Company’s attempt to milk Tucows fails.
A World Intellectual Property Organization panel has found (pdf) that Damstra Technology Pty Ltd filed a cybersquatting dispute in bad faith.
The Australian company filed a dispute against the domain name Damstra.com. Tucows owns the domain name as part of the surname portfolio that it acquired in the Mailbank.com acquisition in 2006. Tucows uses the domain name for its RealNames service that offers email addresses ending in popular surnames.
Damstra claimed that Tucows was passively holding the domain and hadn’t used it, and only registered it to resell it, even though it was obvious that it was part of Tucows’ RealNames service. It also referred to a trademark application it filed with the U.S. Patent and Trademark Office, while not disclosing that the application had been denied (and was abandoned during the proceedings.)
The panel found that Tucows has rights or legitimate interests in the domain name and did not register it in bad faith. Furthermore, if found Damstra attempted reverse domain name hijacking with the case.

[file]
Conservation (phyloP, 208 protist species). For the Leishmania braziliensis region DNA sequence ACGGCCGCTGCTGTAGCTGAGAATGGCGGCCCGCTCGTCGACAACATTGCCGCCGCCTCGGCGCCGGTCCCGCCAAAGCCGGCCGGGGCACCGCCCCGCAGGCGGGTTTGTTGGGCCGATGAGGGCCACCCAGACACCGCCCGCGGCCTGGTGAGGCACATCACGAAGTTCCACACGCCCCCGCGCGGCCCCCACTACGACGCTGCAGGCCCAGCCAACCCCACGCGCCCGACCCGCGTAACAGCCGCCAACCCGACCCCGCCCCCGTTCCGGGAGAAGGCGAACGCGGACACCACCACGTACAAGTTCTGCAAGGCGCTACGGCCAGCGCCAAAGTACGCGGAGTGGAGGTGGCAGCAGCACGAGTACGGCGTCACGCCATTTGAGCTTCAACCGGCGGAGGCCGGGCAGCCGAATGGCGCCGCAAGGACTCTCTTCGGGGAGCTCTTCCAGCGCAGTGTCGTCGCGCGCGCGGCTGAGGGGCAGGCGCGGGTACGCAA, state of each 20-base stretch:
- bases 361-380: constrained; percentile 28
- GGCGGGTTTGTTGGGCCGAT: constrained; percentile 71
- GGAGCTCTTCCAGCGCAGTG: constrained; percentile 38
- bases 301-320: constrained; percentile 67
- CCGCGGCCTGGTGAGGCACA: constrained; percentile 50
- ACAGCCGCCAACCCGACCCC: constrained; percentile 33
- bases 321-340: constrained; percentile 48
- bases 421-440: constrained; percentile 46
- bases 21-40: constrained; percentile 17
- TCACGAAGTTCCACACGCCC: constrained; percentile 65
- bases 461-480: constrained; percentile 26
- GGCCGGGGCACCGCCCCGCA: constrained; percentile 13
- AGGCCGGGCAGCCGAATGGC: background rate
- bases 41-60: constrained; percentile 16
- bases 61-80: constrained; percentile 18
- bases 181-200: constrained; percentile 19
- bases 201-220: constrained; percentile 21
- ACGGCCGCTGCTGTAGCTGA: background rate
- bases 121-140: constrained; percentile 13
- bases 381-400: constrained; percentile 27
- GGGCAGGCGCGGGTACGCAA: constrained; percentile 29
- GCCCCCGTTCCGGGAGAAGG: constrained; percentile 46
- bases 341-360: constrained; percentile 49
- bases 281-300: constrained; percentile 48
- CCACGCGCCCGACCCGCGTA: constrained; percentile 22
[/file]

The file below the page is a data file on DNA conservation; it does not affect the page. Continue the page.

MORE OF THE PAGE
In finding reverse domain name hijacking, the panel wrote:
In the present matter, the Panel finds that the Complainant should have known at the time that it filed the Complaint that it could not prove one of the essential elements required, as it is clear that the Respondent registered the Domain Name before the Complainant filed and registered the Trademark.
Furthermore, the Panel also finds that the Complainant (or rather, its professional representative) has either been extremely careless, or has tried to mislead the Panel by 1) suggesting that the Domain Name was not being used at all, 2) not disclosing accurately the status of the United States trademark application and 3) not disclosing that the Complainant sought to purchase the Domain Name rather than the Respondent offering the Domain Name for out-of-pocket expenses.
Rankin Business Lawyers represented the reverse domain name hijacker, and John Berryhill represented Tucows.